House Republicans say Dems trying to run out clock on shutdown
By Molly K. Hooper and Julian Pecquet - 09/29/13 04:22 PM ET
House Republicans accused Democrats and President Obama of wanting to shut down the government for political gain Sunday afternoon.
A handful of GOP lawmakers gathered outside an empty Capitol building to implore the Senate to come back immediately and consider the funding bill that the House passed late Saturday night to avoid a government shutdown.
Rep. Tim Griffin (R-Ark.) charged that his Democratic colleagues are playing politics with the government shutdown.
Calling it a "scorched-earth policy," Griffin said that he's learned from "high-level Democrats in town that this has been a plan for a while and I personally believe that Senator Reid and the president for political purposes want to shut down the government."
The fact that the Democrats in the Senate decided not to convene on Sunday is "all the evidence you need to know that they want to shut down the government," Griffin charged.
Holding a football in his hand, Griffin equated the Senate’s decision not to return on Sunday to vote on the House-passed funding bill – which includes provisions to delay parts of Obamacare – with “running out the clock” at a football game.
“This is the old football strategy – when you get to where you want to be in a football game, you run out the clock, because you think you like where you are, that’s exactly what’s going on here,” Griffin said.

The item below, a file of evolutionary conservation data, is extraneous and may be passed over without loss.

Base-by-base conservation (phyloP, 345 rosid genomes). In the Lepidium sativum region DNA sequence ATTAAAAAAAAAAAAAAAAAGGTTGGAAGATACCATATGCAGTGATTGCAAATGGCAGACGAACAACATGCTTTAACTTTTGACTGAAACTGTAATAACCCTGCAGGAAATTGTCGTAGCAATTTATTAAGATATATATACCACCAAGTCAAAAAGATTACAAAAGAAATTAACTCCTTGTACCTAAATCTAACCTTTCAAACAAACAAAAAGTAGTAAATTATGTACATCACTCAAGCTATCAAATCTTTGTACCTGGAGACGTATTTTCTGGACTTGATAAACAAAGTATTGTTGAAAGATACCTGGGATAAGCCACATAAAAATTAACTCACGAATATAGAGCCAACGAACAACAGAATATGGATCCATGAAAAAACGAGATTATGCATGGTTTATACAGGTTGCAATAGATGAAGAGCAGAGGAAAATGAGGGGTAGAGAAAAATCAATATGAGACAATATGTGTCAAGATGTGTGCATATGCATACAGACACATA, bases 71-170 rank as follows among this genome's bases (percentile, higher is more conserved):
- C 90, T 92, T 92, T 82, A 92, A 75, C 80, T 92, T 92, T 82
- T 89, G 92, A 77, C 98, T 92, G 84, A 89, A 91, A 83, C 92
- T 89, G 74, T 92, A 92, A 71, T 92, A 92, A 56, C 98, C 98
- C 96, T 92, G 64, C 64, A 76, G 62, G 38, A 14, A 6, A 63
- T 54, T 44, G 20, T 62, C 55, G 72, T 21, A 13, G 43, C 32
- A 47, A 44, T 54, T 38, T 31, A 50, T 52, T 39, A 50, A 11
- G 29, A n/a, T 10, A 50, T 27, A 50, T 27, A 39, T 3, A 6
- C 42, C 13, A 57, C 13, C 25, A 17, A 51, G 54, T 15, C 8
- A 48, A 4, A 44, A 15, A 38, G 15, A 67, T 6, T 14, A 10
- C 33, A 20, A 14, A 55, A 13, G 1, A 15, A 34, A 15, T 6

“If they really cared if this government shutdown, they’d be back here,” he added.
Earlier in the day, a number of high-ranking Democrats took to the airwaves to hammer a message that the Republicans are employing a "government shutdown strategy."
The No. 2-ranking Democrat in the Senate, Dick Durbin (D-Ill.) charged his GOP colleagues with being "hell-bent" on employing a government shutdown.
Still, Senate leaders decided not to call the upper chamber back to Washington until 2 p.m. on Monday, 10 hours before the government will shut down if Congress and the president fail to reach an agreement on the short-term funding bill.
“Senate – get on back to town,” Rep. Marsha Blackburn (R-Tenn.) demanded at the hastily called press conference.
Recent polling shows that a majority of Americans would blame Republicans for a potential government shutdown - a factor that could hurt the GOP in the voting booth next year.
Forty-four percent of individuals said they would blame Republicans if the government shuts down on Oct.1, according to a CBS/New York Times poll, while 35 percent of respondents would blame President Obama and congressional Democrats. The poll, conducted Sept. 19-23 among 1,014 adults nationwide, has a margin of error of plus or minus 3 percent.